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Philadelphia 2009 - Where to Eat?


ALANBF
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So many choices, so little time. I'm sure you will get many ideas from this forum; here are mine:

Amada - Authentic tapas restaurant with excellent food and interesting wine list. Also beers.

The chef/owner of Amada also owns Tinto which serves Basque food.

You can sit at the bar at Brasserie Perrier and enjoy Steak Frites and a glass of Burgundy.

Gayle is a small American restaurant with wonderful food and an interesting wine list.

Marigold Kitchen serves wonderful American food. It is a gem. It is also a BYO (which means you bring your own wine to the restaurant.)

James is a high quality restaurant in the 9th Street Market area.

If you can afford it, I would recommend not missing Vetri, one of Philadelphia's prize restaurants, and one of the best Italian restaurants in the country.

I'm sure others will have excellent recommendations.

And don't miss going to the Reading Terminal Market - with excellent stalls for lunch, and also the opportunity to taste some Amish cooking if you are so inclined.

Enjoy your stay!

Eileen

Eileen Talanian

HowThe Cookie Crumbles.com

HomemadeGourmetMarshmallows.com

As for butter versus margarine, I trust cows more than chemists. ~Joan Gussow

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What days will you be in town? Many restaurants are closed Mondays, some Tuesdays and even some others on Wednesdays. What dates are you staying in Philly and what sort of foods do you like? We can be a lot more helpful if we know when and where you're staying and whether you'll have transportation available or are relying on your feet, public transit or cabs....

Katie M. Loeb
Booze Muse, Spiritual Advisor

Author: Shake, Stir, Pour:Fresh Homegrown Cocktails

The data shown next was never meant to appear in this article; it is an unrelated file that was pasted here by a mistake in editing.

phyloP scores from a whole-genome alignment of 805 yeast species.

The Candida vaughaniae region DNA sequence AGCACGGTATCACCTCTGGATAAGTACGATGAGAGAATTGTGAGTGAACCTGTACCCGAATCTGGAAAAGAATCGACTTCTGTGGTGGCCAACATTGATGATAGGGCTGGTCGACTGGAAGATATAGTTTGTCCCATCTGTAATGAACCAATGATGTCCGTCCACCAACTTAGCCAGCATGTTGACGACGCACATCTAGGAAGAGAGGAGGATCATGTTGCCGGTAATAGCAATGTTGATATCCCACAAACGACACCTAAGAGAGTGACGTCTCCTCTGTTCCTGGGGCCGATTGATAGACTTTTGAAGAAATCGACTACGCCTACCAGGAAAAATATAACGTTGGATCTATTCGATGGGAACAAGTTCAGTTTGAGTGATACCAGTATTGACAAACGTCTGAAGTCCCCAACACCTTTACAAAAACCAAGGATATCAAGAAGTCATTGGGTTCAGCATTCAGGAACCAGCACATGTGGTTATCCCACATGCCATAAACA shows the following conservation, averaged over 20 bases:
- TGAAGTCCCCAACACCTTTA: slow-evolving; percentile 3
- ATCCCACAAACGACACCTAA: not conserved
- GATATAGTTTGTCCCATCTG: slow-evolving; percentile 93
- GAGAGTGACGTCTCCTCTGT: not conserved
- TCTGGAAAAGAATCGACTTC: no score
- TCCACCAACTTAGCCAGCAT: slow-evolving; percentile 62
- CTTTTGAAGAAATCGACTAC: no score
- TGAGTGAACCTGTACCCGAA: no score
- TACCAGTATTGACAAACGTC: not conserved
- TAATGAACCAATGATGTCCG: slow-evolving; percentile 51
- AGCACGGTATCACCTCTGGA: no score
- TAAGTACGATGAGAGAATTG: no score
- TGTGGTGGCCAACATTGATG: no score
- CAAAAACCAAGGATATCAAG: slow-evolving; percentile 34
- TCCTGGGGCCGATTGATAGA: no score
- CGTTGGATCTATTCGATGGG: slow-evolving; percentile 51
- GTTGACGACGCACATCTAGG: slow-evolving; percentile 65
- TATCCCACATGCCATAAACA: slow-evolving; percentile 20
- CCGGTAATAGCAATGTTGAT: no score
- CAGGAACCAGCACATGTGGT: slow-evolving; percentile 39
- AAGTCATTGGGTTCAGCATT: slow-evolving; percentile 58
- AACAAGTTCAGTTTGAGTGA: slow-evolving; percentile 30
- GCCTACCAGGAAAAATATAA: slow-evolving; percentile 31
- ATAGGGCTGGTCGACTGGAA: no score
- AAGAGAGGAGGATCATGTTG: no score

Cheers!
Bartendrix,Intoxicologist, Beverage Consultant, Philadelphia, PA
Captain Liberty of the Good Varietals, Aphrodite of Alcohol

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You got to check the Reading Terminal market - so many choices!!!

One of my favorites is Carmen's Hoagies:

gallery_57905_5837_52225.jpg

Here is the menu:

gallery_57905_5837_75021.jpg

"It's not from my kitchen, it's from my heart"

Michael T.

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If you go south of South Street and east of Broad go to:

Cochon (french byob)

Southwark (get a manhattan)

Chick's (get any cocktail and some charcuterie)

Taqueria de Pueblitos (tacos al pastor)

Supper

I live near James and have been a number of times. It's always been bland and boring except for a sunchoke soup they had once. I don't recommend it.

--

matt o'hara

finding philly

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ALANBF: Where do you live/work? What's plentiful and good there, so we don't send you to lesser versions here?

It's highly unlikely you can't get decent Italian red gravy cuisine back home, but it may still be worth a trip to one of Philadelphia's emporiums. Ralph's and Villa di Roma, both in or adjacent to the Ninth Street open air market, are fine examples (only open for dinner). A daytime visit to Ninth Street's market is a trip. Stop by DiBruno's and Claudio's and salivate at the cheeses. At DiBruno's Pronto you can get sandwiches. Though if you're adventurous, I'd recommend the tripe sandwich at George's Sandwich Shop, which also does roast pork, etc. Isgro's is around the corner on Christian for cannoli and other Italian pastries.